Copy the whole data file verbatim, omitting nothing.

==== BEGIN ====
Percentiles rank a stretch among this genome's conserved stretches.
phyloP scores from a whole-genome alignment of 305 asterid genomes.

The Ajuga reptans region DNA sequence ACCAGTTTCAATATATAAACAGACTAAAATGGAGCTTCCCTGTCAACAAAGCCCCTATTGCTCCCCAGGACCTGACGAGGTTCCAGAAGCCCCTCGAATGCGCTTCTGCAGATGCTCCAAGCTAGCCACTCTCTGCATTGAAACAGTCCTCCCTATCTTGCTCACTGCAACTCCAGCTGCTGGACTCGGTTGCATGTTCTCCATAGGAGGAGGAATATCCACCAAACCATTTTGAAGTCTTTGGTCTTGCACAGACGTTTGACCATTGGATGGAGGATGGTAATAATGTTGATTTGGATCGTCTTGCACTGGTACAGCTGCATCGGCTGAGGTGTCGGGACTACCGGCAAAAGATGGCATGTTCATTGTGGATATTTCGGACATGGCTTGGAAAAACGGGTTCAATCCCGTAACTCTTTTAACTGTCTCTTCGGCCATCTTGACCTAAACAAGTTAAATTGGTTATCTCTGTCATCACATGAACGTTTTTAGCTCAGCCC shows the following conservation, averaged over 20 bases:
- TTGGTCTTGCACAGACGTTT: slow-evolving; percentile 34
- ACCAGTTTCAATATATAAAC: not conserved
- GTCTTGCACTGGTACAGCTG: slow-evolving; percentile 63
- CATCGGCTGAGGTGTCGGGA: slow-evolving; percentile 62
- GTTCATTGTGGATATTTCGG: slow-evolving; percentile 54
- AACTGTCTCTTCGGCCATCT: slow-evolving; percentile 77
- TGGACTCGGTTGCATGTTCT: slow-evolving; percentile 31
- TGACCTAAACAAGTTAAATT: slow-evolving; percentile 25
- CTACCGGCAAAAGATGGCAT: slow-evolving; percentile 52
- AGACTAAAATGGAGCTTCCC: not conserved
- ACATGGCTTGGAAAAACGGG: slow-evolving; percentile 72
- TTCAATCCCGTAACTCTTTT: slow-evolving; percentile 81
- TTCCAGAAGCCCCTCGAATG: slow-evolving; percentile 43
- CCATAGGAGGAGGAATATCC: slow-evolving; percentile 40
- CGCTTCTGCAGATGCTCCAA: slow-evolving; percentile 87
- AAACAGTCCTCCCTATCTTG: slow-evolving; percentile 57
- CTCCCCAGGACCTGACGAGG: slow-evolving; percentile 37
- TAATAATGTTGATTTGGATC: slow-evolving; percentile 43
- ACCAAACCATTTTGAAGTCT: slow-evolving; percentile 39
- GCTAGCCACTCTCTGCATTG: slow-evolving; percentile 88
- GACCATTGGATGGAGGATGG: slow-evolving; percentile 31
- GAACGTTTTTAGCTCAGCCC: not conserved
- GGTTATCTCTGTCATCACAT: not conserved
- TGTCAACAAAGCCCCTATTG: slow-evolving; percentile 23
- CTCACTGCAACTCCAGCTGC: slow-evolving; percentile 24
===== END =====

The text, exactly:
Percentiles rank a stretch among this genome's conserved stretches.
phyloP scores from a whole-genome alignment of 305 asterid genomes.

The Ajuga reptans region DNA sequence ACCAGTTTCAATATATAAACAGACTAAAATGGAGCTTCCCTGTCAACAAAGCCCCTATTGCTCCCCAGGACCTGACGAGGTTCCAGAAGCCCCTCGAATGCGCTTCTGCAGATGCTCCAAGCTAGCCACTCTCTGCATTGAAACAGTCCTCCCTATCTTGCTCACTGCAACTCCAGCTGCTGGACTCGGTTGCATGTTCTCCATAGGAGGAGGAATATCCACCAAACCATTTTGAAGTCTTTGGTCTTGCACAGACGTTTGACCATTGGATGGAGGATGGTAATAATGTTGATTTGGATCGTCTTGCACTGGTACAGCTGCATCGGCTGAGGTGTCGGGACTACCGGCAAAAGATGGCATGTTCATTGTGGATATTTCGGACATGGCTTGGAAAAACGGGTTCAATCCCGTAACTCTTTTAACTGTCTCTTCGGCCATCTTGACCTAAACAAGTTAAATTGGTTATCTCTGTCATCACATGAACGTTTTTAGCTCAGCCC shows the following conservation, averaged over 20 bases:
- TTGGTCTTGCACAGACGTTT: slow-evolving; percentile 34
- ACCAGTTTCAATATATAAAC: not conserved
- GTCTTGCACTGGTACAGCTG: slow-evolving; percentile 63
- CATCGGCTGAGGTGTCGGGA: slow-evolving; percentile 62
- GTTCATTGTGGATATTTCGG: slow-evolving; percentile 54
- AACTGTCTCTTCGGCCATCT: slow-evolving; percentile 77
- TGGACTCGGTTGCATGTTCT: slow-evolving; percentile 31
- TGACCTAAACAAGTTAAATT: slow-evolving; percentile 25
- CTACCGGCAAAAGATGGCAT: slow-evolving; percentile 52
- AGACTAAAATGGAGCTTCCC: not conserved
- ACATGGCTTGGAAAAACGGG: slow-evolving; percentile 72
- TTCAATCCCGTAACTCTTTT: slow-evolving; percentile 81
- TTCCAGAAGCCCCTCGAATG: slow-evolving; percentile 43
- CCATAGGAGGAGGAATATCC: slow-evolving; percentile 40
- CGCTTCTGCAGATGCTCCAA: slow-evolving; percentile 87
- AAACAGTCCTCCCTATCTTG: slow-evolving; percentile 57
- CTCCCCAGGACCTGACGAGG: slow-evolving; percentile 37
- TAATAATGTTGATTTGGATC: slow-evolving; percentile 43
- ACCAAACCATTTTGAAGTCT: slow-evolving; percentile 39
- GCTAGCCACTCTCTGCATTG: slow-evolving; percentile 88
- GACCATTGGATGGAGGATGG: slow-evolving; percentile 31
- GAACGTTTTTAGCTCAGCCC: not conserved
- GGTTATCTCTGTCATCACAT: not conserved
- TGTCAACAAAGCCCCTATTG: slow-evolving; percentile 23
- CTCACTGCAACTCCAGCTGC: slow-evolving; percentile 24